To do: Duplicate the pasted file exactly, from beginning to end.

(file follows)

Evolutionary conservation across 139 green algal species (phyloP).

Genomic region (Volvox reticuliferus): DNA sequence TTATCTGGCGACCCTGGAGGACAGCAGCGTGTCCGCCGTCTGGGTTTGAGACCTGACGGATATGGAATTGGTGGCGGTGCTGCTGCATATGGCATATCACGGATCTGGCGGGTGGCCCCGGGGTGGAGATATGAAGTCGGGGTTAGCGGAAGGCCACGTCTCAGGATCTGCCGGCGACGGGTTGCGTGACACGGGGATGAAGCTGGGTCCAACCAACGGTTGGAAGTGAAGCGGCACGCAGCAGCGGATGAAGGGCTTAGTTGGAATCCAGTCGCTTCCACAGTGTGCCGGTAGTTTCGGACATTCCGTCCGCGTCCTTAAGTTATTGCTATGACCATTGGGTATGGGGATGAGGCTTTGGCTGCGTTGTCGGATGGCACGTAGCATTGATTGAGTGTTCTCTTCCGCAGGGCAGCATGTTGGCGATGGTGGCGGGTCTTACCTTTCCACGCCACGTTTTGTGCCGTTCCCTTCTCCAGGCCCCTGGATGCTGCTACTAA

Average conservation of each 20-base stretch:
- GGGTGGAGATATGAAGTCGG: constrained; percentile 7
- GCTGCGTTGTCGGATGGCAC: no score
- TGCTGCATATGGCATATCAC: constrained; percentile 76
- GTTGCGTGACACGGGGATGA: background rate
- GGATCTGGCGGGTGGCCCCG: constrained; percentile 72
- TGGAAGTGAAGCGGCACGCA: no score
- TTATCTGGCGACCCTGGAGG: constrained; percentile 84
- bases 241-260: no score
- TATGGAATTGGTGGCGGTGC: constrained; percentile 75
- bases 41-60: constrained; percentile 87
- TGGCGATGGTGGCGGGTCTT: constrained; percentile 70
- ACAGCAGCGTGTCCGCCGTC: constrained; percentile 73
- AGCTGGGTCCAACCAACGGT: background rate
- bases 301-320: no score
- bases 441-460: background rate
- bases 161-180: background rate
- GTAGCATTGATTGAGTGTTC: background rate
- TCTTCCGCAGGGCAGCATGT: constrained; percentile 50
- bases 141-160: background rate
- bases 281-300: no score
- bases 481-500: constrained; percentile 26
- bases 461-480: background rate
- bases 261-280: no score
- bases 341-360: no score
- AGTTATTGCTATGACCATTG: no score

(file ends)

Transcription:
Evolutionary conservation across 139 green algal species (phyloP).

Genomic region (Volvox reticuliferus): DNA sequence TTATCTGGCGACCCTGGAGGACAGCAGCGTGTCCGCCGTCTGGGTTTGAGACCTGACGGATATGGAATTGGTGGCGGTGCTGCTGCATATGGCATATCACGGATCTGGCGGGTGGCCCCGGGGTGGAGATATGAAGTCGGGGTTAGCGGAAGGCCACGTCTCAGGATCTGCCGGCGACGGGTTGCGTGACACGGGGATGAAGCTGGGTCCAACCAACGGTTGGAAGTGAAGCGGCACGCAGCAGCGGATGAAGGGCTTAGTTGGAATCCAGTCGCTTCCACAGTGTGCCGGTAGTTTCGGACATTCCGTCCGCGTCCTTAAGTTATTGCTATGACCATTGGGTATGGGGATGAGGCTTTGGCTGCGTTGTCGGATGGCACGTAGCATTGATTGAGTGTTCTCTTCCGCAGGGCAGCATGTTGGCGATGGTGGCGGGTCTTACCTTTCCACGCCACGTTTTGTGCCGTTCCCTTCTCCAGGCCCCTGGATGCTGCTACTAA

Average conservation of each 20-base stretch:
- GGGTGGAGATATGAAGTCGG: constrained; percentile 7
- GCTGCGTTGTCGGATGGCAC: no score
- TGCTGCATATGGCATATCAC: constrained; percentile 76
- GTTGCGTGACACGGGGATGA: background rate
- GGATCTGGCGGGTGGCCCCG: constrained; percentile 72
- TGGAAGTGAAGCGGCACGCA: no score
- TTATCTGGCGACCCTGGAGG: constrained; percentile 84
- bases 241-260: no score
- TATGGAATTGGTGGCGGTGC: constrained; percentile 75
- bases 41-60: constrained; percentile 87
- TGGCGATGGTGGCGGGTCTT: constrained; percentile 70
- ACAGCAGCGTGTCCGCCGTC: constrained; percentile 73
- AGCTGGGTCCAACCAACGGT: background rate
- bases 301-320: no score
- bases 441-460: background rate
- bases 161-180: background rate
- GTAGCATTGATTGAGTGTTC: background rate
- TCTTCCGCAGGGCAGCATGT: constrained; percentile 50
- bases 141-160: background rate
- bases 281-300: no score
- bases 481-500: constrained; percentile 26
- bases 461-480: background rate
- bases 261-280: no score
- bases 341-360: no score
- AGTTATTGCTATGACCATTG: no score